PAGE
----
Americans would not only save money, but might be in better health if they didn't take so many prescription drugs. That's the conclusion of researchers at the University of Illinois at Chicago College of Pharmacy.
Their study appears in the online edition of the Archives of Internal Medicine as part of the journal's "Less is More" series.
Several studies over the past decade have concluded that the use of many new and frequently-prescribed medications was either harmful or not beneficial to patients, says Bruce Lambert, co-author of the paper and professor of pharmacy administration.
Using the prior research as a guide, 24 principles were developed that can help prescribers avoid excessive and harmful prescribing, said Lambert, who is director of UIC's Center for Education and Research on Therapeutics.
Radical, but conservative
"None of these principles are particularly novel, nor should they be terribly controversial," he said. "But taken together they represent a radical shift in the way clinicians think about and prescribe drugs."
Ironically, the radical shift is known as "conservative prescribing," and if adopted by every prescriber, could save many lives and dollars, Lambert said.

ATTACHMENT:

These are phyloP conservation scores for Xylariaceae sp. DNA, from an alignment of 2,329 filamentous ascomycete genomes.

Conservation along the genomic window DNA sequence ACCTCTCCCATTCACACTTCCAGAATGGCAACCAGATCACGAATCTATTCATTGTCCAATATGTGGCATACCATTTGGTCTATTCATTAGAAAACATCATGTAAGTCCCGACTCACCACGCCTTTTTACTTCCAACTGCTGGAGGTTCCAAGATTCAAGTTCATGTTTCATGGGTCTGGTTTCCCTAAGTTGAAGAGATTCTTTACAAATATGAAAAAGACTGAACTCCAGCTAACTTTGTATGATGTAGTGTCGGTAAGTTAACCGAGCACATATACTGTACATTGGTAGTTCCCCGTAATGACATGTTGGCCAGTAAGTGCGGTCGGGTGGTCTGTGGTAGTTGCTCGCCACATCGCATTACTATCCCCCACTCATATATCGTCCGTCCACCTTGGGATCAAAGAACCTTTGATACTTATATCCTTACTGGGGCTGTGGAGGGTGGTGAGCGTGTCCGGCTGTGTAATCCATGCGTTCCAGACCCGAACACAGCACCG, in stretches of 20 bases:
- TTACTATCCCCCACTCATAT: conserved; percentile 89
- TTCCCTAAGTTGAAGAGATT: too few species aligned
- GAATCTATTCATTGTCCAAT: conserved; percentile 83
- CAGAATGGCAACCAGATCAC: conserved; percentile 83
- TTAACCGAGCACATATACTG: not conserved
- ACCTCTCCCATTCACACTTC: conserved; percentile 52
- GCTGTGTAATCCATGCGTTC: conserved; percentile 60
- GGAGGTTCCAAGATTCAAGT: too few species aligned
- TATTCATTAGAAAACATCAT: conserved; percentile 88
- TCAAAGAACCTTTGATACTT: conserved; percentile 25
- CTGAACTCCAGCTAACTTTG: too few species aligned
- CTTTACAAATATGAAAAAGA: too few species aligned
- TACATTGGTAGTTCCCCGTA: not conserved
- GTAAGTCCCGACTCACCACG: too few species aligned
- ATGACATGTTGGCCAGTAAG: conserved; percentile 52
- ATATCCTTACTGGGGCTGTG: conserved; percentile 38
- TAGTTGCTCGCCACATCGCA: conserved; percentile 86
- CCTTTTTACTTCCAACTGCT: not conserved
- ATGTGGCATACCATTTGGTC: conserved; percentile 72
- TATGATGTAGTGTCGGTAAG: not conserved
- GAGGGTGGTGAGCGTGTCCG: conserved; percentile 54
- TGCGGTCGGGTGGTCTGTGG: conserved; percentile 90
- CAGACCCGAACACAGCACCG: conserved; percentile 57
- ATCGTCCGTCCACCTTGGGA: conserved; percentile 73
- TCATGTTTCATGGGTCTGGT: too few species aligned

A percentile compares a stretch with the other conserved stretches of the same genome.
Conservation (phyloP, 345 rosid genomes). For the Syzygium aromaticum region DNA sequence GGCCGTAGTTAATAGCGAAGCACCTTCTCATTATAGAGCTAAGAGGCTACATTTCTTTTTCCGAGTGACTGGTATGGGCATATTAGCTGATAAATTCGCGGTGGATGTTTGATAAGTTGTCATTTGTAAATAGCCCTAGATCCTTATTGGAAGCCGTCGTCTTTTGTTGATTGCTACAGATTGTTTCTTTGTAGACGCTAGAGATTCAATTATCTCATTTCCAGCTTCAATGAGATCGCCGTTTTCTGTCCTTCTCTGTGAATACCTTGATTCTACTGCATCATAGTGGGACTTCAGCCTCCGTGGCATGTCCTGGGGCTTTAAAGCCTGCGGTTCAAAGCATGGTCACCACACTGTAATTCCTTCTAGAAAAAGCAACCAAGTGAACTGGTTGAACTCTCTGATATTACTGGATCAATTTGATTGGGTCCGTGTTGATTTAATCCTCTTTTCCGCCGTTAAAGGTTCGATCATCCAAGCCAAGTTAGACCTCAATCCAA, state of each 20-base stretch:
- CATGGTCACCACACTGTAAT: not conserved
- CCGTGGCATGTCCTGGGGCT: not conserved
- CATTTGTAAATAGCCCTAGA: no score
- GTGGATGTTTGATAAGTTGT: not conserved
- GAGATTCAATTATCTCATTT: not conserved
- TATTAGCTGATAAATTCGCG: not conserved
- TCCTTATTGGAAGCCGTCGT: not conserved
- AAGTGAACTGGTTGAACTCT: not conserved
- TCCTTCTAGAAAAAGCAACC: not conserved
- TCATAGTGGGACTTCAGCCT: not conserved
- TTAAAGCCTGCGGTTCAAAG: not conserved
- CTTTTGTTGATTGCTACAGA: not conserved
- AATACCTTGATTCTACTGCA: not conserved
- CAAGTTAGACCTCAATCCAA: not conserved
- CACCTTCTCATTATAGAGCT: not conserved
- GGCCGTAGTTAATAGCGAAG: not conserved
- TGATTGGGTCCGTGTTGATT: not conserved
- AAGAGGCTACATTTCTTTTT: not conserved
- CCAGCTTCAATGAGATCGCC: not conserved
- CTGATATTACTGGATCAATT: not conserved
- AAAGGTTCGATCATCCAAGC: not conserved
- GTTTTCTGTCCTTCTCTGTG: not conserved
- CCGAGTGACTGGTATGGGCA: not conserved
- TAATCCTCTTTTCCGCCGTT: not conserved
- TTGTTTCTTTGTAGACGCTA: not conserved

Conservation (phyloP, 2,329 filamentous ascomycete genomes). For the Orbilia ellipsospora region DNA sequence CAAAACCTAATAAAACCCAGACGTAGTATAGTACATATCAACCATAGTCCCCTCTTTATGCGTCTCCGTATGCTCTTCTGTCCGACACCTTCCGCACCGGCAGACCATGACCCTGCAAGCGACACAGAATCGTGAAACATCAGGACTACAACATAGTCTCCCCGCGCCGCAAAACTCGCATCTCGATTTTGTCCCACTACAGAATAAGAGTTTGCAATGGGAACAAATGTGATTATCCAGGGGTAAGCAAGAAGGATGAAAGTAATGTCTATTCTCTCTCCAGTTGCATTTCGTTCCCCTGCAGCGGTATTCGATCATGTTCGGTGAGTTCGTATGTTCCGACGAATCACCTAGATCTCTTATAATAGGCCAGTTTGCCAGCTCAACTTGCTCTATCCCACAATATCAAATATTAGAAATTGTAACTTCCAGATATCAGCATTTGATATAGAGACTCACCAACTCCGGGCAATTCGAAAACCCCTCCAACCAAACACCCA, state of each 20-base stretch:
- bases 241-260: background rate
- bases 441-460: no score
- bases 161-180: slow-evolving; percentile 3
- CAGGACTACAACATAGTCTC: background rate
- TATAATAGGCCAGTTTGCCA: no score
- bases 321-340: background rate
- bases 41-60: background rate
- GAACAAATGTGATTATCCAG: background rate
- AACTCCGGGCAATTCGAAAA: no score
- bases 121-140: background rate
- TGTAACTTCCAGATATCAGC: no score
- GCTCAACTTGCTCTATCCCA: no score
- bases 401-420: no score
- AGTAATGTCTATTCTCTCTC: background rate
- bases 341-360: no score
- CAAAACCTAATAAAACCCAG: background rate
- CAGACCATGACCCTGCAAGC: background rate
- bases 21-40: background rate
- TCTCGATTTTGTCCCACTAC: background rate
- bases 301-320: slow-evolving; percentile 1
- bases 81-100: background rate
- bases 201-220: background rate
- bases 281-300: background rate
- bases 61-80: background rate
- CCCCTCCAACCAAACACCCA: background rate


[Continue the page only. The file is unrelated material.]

Dr. Gordon Schiff, co-author of the report, says physicians need to move away from the mindset that leads them to heavily prescribe the "latest and greatest" new drugs, to "fewer and more time tested is best."
The report identified 24 principles of conservative prescribing, including the consideration of non-drug therapies such as diet, exercise or physical therapy. The report says doctors should look for and treat underlying causes rather than just masking symptoms with drugs; emphasize prevention rather than treatment.
Physicians are also urged to avoid frequent drug switching and be vigilant for side effects when a patient begins a new drug therapy.
Americans spend more than $307 billion on medication in 2010, according to the consulting firm IMS Health. The most-prescribed drugs are those that lower cholesterol and fight depression.